The 2" insulation under the slab is definitely needed, and I would consider thickening it if finances allow. In addition, provide lots of insulation on the slab edges and wings of insulation under the finished grade adjacent to the slab, sloping away from the slab. The detail between the slab edge insulation and wall framing must be carefully considered and executed to stop water, insects and flow of heat.
    Truss joist on the roof is good - The deeper the better. In Ontario, the code requires a 2.5" minimum space between the underside of the roof deck and insulation. I would consider adding 2x3 or 2x4 purlins on top of the joists (across the joists) or sleepers (along the joists). Place them on the flat for easier nailing and an excellent surface to attach roof decking. Then, working on the inside, use the underside of the top chord of the truss-joist as the nailing surface to attach boards to make the vent space, which would then be about 3". This board should be fairly vapour-permeable, I would think. Both plywood and OSB are pretty vapour impermeable. I'm actually not sure what would work best here - I would think wood-fiber board - but I've never used that stuff before.

  3. Lyndon | | #3

    Oops, my answer was posted at the same time as Robert's and it seems to be in contrast to some of his points - I hadn't read it yet.

  4. Lyndon | | #4

    I agree with Robert about the insulation values. I'm working on a Passive House in the Toronto area and the design calls for roughly about R60 walls and foundation, R100 roof, R 20 under the basement slab. Of course, there is the high-performance south facing windows, with proper overhangs to go with those r values.
    Sorry, I didn't know much about cellulose insulation.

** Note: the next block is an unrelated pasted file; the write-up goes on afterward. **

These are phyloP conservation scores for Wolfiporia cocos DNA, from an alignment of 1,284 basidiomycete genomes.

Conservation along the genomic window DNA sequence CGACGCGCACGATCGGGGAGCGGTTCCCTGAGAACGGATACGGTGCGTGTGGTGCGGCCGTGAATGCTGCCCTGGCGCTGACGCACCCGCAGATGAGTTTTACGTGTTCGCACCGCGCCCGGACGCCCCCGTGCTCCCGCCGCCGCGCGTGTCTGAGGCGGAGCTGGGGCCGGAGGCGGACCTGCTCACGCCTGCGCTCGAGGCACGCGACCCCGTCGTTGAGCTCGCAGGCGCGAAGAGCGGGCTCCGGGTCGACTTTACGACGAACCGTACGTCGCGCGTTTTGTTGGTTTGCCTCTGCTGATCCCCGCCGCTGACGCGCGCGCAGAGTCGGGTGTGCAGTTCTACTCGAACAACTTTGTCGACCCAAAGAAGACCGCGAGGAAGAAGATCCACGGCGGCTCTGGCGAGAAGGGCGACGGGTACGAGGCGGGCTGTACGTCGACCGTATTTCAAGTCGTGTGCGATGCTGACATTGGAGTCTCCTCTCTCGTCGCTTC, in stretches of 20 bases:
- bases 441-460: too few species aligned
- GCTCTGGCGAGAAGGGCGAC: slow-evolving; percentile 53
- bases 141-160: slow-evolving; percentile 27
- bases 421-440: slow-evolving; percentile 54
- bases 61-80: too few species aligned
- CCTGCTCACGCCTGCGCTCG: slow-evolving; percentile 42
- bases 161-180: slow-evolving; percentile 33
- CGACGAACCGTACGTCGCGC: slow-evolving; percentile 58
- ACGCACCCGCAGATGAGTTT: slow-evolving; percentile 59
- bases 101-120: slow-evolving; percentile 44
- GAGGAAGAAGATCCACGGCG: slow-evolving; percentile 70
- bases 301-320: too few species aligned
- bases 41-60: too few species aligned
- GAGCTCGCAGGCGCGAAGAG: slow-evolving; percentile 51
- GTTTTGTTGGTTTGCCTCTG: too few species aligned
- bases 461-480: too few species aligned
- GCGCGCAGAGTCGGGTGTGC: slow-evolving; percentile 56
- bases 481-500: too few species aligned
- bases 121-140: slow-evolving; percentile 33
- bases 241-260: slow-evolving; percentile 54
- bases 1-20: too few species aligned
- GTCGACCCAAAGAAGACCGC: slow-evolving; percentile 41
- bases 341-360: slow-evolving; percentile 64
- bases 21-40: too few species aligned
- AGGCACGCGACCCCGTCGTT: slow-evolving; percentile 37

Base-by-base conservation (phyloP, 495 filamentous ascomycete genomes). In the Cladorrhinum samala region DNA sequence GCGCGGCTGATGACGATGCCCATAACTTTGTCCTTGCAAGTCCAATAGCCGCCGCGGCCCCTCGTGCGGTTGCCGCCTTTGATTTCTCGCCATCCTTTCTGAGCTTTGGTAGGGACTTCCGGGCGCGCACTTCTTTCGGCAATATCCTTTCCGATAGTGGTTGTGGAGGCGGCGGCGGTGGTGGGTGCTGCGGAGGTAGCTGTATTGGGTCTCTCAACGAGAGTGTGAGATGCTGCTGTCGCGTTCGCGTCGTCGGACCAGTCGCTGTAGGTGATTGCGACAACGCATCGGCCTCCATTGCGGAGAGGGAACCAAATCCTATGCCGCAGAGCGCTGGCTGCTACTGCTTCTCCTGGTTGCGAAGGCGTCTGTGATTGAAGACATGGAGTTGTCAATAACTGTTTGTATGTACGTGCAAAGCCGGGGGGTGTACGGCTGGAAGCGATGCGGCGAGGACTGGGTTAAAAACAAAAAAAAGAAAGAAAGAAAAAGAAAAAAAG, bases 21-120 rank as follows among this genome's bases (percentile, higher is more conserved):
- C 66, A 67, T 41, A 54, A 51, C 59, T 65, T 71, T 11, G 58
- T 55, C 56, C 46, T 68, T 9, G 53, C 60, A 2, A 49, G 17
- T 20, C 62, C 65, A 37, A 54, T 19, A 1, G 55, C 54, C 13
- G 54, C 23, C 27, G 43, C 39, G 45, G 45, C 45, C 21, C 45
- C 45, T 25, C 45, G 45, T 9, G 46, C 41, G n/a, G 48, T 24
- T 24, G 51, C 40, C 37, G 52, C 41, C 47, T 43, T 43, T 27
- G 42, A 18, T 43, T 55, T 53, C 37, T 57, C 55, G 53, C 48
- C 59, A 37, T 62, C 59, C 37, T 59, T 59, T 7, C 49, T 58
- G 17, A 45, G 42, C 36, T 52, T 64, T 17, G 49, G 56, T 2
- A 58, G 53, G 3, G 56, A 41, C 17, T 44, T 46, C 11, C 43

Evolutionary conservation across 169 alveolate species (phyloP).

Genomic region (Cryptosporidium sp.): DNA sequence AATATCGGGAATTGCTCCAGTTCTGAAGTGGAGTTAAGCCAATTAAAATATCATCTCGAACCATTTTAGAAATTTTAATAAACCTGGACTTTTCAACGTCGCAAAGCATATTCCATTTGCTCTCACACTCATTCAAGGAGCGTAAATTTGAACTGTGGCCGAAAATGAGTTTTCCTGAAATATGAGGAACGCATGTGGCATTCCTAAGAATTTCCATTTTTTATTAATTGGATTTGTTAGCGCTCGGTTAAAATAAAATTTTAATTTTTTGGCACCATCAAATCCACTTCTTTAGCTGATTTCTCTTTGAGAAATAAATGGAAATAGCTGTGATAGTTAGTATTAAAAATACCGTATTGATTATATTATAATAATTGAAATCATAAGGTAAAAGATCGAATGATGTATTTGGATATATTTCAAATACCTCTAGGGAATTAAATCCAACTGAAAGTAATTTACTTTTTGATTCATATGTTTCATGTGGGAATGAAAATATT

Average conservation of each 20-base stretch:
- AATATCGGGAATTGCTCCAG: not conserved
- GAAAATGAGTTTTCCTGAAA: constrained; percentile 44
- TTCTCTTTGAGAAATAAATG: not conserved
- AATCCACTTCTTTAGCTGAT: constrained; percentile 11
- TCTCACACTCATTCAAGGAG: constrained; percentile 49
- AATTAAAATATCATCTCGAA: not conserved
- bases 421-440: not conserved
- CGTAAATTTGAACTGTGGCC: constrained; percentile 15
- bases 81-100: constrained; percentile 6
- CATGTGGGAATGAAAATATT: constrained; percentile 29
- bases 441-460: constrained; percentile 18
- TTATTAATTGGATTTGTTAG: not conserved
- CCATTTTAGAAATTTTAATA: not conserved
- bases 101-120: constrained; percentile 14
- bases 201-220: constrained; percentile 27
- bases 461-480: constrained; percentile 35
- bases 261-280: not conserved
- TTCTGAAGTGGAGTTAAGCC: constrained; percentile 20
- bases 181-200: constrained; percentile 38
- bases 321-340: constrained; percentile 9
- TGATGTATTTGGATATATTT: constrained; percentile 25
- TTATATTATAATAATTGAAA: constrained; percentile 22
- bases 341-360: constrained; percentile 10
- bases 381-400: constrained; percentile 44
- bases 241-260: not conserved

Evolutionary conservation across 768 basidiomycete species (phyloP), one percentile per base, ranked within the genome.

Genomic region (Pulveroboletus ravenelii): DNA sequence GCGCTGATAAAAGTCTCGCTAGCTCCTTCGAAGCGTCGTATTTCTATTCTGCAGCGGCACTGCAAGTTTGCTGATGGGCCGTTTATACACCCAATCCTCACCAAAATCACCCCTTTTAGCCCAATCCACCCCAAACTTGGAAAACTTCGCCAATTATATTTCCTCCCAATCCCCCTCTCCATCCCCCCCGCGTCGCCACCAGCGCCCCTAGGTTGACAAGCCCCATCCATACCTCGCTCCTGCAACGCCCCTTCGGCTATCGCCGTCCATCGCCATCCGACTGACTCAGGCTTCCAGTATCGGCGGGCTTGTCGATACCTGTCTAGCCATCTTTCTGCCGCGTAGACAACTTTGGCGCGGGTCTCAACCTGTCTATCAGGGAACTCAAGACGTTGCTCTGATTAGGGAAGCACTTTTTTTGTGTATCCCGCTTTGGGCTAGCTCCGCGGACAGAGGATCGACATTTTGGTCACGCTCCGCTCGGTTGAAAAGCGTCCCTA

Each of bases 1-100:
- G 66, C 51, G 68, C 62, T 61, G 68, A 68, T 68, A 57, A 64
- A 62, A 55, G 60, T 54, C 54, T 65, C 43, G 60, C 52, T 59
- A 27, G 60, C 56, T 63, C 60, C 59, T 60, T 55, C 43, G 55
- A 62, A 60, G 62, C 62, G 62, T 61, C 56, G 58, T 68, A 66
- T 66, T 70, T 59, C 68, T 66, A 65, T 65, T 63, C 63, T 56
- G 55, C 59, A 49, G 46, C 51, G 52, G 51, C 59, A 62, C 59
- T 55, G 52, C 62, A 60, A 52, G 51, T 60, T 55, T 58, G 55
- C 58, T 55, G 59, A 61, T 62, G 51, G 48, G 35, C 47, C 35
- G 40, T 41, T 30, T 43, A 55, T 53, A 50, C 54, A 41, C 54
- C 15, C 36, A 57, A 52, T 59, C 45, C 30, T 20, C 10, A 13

5. Doug McEvers | | #5

    I agree with Robert, you should go with ADA in a marine climate. These folks have really mastered ADA and the details with ACH50 numbers under 1.

  6. Mark Pennell | | #6

    Thanks for the advice everyone. I have not ordered the roof joists yet, so I can specify the depth; I think 14" would do the job.

    As for the slab, I will do a thickened edge slab and skirt out or down for frost protection. The local building inspectors claim that frost protection is not needed on a slab less than 600SqFt, only supporting one level; any insight?

    I will ditch the poly, and instead of strapping the wall I will staple the cellulose net back slightly to prevent the bulging out to far, and that way air tight drywall approach is much more simple. Is vapour retarding primer readily available at most building supply stores?

  7. Riversong | | #7


    Moorcraft Latex Vapor Barrier Primer Sealer (or SuperSpec) 260 creates a less than 1 perm film with a single coat. I'm sure other major paint brands have also come out with similar products now that codes require only 1 perm retarders.

    While there's little reason to build a frost-protected foundation for an outbuilding. Any building that must remain plumb and level and has utility connections that can be disrupted should be on a foundation or slab that isn't going to heave.

    However, soil must contain at least 5% silt and be saturated with water in order for frost heave to occur. If you're building on well-drained gravel, then there's little worry about frost heaving.

  8. Mark Pennell | | #8

    Thanks Robert, your advice has been great and well appreciated.